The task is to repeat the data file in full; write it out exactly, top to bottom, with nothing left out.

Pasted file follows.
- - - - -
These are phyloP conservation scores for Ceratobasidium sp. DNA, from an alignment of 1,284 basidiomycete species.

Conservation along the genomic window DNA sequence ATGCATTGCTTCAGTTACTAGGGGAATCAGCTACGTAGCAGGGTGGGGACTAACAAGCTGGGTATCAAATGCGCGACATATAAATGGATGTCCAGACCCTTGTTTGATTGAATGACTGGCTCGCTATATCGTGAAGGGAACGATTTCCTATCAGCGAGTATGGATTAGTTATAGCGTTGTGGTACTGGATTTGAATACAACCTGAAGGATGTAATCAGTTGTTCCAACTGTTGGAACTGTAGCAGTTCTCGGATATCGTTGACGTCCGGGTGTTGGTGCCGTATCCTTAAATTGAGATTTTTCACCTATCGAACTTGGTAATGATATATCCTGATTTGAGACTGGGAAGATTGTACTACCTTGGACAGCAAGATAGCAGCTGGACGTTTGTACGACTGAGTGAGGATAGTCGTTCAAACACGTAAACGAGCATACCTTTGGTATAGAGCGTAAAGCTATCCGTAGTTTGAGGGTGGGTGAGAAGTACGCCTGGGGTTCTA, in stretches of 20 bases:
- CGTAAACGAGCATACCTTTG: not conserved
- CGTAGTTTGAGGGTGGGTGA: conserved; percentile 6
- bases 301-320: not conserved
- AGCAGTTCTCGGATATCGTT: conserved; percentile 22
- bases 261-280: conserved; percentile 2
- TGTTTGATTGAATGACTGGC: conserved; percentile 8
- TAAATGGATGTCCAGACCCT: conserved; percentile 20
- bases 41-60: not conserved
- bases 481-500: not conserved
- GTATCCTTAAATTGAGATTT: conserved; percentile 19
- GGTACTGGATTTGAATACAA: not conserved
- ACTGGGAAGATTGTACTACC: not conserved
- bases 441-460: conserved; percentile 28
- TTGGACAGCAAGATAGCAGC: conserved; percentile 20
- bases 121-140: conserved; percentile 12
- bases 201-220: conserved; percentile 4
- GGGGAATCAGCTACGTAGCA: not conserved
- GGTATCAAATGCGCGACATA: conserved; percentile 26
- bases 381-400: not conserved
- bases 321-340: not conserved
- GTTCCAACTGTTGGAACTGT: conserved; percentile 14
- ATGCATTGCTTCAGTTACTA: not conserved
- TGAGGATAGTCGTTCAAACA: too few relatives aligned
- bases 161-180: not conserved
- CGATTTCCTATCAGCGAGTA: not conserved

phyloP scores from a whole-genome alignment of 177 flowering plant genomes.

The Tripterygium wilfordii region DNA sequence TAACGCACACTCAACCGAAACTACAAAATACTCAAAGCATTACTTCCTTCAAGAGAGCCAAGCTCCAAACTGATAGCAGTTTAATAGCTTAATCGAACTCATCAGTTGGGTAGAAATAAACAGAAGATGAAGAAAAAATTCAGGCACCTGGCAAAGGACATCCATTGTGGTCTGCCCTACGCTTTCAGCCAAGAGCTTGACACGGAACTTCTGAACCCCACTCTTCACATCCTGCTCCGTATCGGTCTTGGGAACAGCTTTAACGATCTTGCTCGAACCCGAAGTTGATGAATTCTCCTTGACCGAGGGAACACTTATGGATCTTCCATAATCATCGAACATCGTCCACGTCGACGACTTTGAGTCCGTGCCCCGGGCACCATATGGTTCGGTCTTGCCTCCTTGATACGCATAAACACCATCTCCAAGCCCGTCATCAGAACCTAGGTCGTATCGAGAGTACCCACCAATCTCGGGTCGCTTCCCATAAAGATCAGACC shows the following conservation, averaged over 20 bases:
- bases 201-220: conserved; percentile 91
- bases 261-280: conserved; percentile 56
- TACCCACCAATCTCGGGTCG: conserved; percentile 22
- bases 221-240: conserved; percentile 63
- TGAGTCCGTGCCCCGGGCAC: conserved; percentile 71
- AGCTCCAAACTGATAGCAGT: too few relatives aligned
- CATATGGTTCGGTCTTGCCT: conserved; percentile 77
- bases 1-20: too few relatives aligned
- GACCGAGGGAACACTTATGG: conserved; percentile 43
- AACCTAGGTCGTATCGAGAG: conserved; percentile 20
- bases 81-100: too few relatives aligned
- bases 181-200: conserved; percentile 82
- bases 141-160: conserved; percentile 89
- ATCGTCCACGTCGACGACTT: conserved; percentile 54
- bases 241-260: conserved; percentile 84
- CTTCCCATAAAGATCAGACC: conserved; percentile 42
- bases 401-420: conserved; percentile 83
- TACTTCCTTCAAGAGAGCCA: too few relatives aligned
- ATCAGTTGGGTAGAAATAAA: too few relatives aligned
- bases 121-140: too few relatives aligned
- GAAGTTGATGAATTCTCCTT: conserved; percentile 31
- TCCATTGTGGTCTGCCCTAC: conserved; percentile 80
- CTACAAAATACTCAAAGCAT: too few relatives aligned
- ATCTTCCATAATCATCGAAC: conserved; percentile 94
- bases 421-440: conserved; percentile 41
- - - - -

These are phyloP conservation scores for Ceratobasidium sp. DNA, from an alignment of 1,284 basidiomycete species.

Conservation along the genomic window DNA sequence ATGCATTGCTTCAGTTACTAGGGGAATCAGCTACGTAGCAGGGTGGGGACTAACAAGCTGGGTATCAAATGCGCGACATATAAATGGATGTCCAGACCCTTGTTTGATTGAATGACTGGCTCGCTATATCGTGAAGGGAACGATTTCCTATCAGCGAGTATGGATTAGTTATAGCGTTGTGGTACTGGATTTGAATACAACCTGAAGGATGTAATCAGTTGTTCCAACTGTTGGAACTGTAGCAGTTCTCGGATATCGTTGACGTCCGGGTGTTGGTGCCGTATCCTTAAATTGAGATTTTTCACCTATCGAACTTGGTAATGATATATCCTGATTTGAGACTGGGAAGATTGTACTACCTTGGACAGCAAGATAGCAGCTGGACGTTTGTACGACTGAGTGAGGATAGTCGTTCAAACACGTAAACGAGCATACCTTTGGTATAGAGCGTAAAGCTATCCGTAGTTTGAGGGTGGGTGAGAAGTACGCCTGGGGTTCTA, in stretches of 20 bases:
- CGTAAACGAGCATACCTTTG: not conserved
- CGTAGTTTGAGGGTGGGTGA: conserved; percentile 6
- bases 301-320: not conserved
- AGCAGTTCTCGGATATCGTT: conserved; percentile 22
- bases 261-280: conserved; percentile 2
- TGTTTGATTGAATGACTGGC: conserved; percentile 8
- TAAATGGATGTCCAGACCCT: conserved; percentile 20
- bases 41-60: not conserved
- bases 481-500: not conserved
- GTATCCTTAAATTGAGATTT: conserved; percentile 19
- GGTACTGGATTTGAATACAA: not conserved
- ACTGGGAAGATTGTACTACC: not conserved
- bases 441-460: conserved; percentile 28
- TTGGACAGCAAGATAGCAGC: conserved; percentile 20
- bases 121-140: conserved; percentile 12
- bases 201-220: conserved; percentile 4
- GGGGAATCAGCTACGTAGCA: not conserved
- GGTATCAAATGCGCGACATA: conserved; percentile 26
- bases 381-400: not conserved
- bases 321-340: not conserved
- GTTCCAACTGTTGGAACTGT: conserved; percentile 14
- ATGCATTGCTTCAGTTACTA: not conserved
- TGAGGATAGTCGTTCAAACA: too few relatives aligned
- bases 161-180: not conserved
- CGATTTCCTATCAGCGAGTA: not conserved

phyloP scores from a whole-genome alignment of 177 flowering plant genomes.

The Tripterygium wilfordii region DNA sequence TAACGCACACTCAACCGAAACTACAAAATACTCAAAGCATTACTTCCTTCAAGAGAGCCAAGCTCCAAACTGATAGCAGTTTAATAGCTTAATCGAACTCATCAGTTGGGTAGAAATAAACAGAAGATGAAGAAAAAATTCAGGCACCTGGCAAAGGACATCCATTGTGGTCTGCCCTACGCTTTCAGCCAAGAGCTTGACACGGAACTTCTGAACCCCACTCTTCACATCCTGCTCCGTATCGGTCTTGGGAACAGCTTTAACGATCTTGCTCGAACCCGAAGTTGATGAATTCTCCTTGACCGAGGGAACACTTATGGATCTTCCATAATCATCGAACATCGTCCACGTCGACGACTTTGAGTCCGTGCCCCGGGCACCATATGGTTCGGTCTTGCCTCCTTGATACGCATAAACACCATCTCCAAGCCCGTCATCAGAACCTAGGTCGTATCGAGAGTACCCACCAATCTCGGGTCGCTTCCCATAAAGATCAGACC shows the following conservation, averaged over 20 bases:
- bases 201-220: conserved; percentile 91
- bases 261-280: conserved; percentile 56
- TACCCACCAATCTCGGGTCG: conserved; percentile 22
- bases 221-240: conserved; percentile 63
- TGAGTCCGTGCCCCGGGCAC: conserved; percentile 71
- AGCTCCAAACTGATAGCAGT: too few relatives aligned
- CATATGGTTCGGTCTTGCCT: conserved; percentile 77
- bases 1-20: too few relatives aligned
- GACCGAGGGAACACTTATGG: conserved; percentile 43
- AACCTAGGTCGTATCGAGAG: conserved; percentile 20
- bases 81-100: too few relatives aligned
- bases 181-200: conserved; percentile 82
- bases 141-160: conserved; percentile 89
- ATCGTCCACGTCGACGACTT: conserved; percentile 54
- bases 241-260: conserved; percentile 84
- CTTCCCATAAAGATCAGACC: conserved; percentile 42
- bases 401-420: conserved; percentile 83
- TACTTCCTTCAAGAGAGCCA: too few relatives aligned
- ATCAGTTGGGTAGAAATAAA: too few relatives aligned
- bases 121-140: too few relatives aligned
- GAAGTTGATGAATTCTCCTT: conserved; percentile 31
- TCCATTGTGGTCTGCCCTAC: conserved; percentile 80
- CTACAAAATACTCAAAGCAT: too few relatives aligned
- ATCTTCCATAATCATCGAAC: conserved; percentile 94
- bases 421-440: conserved; percentile 41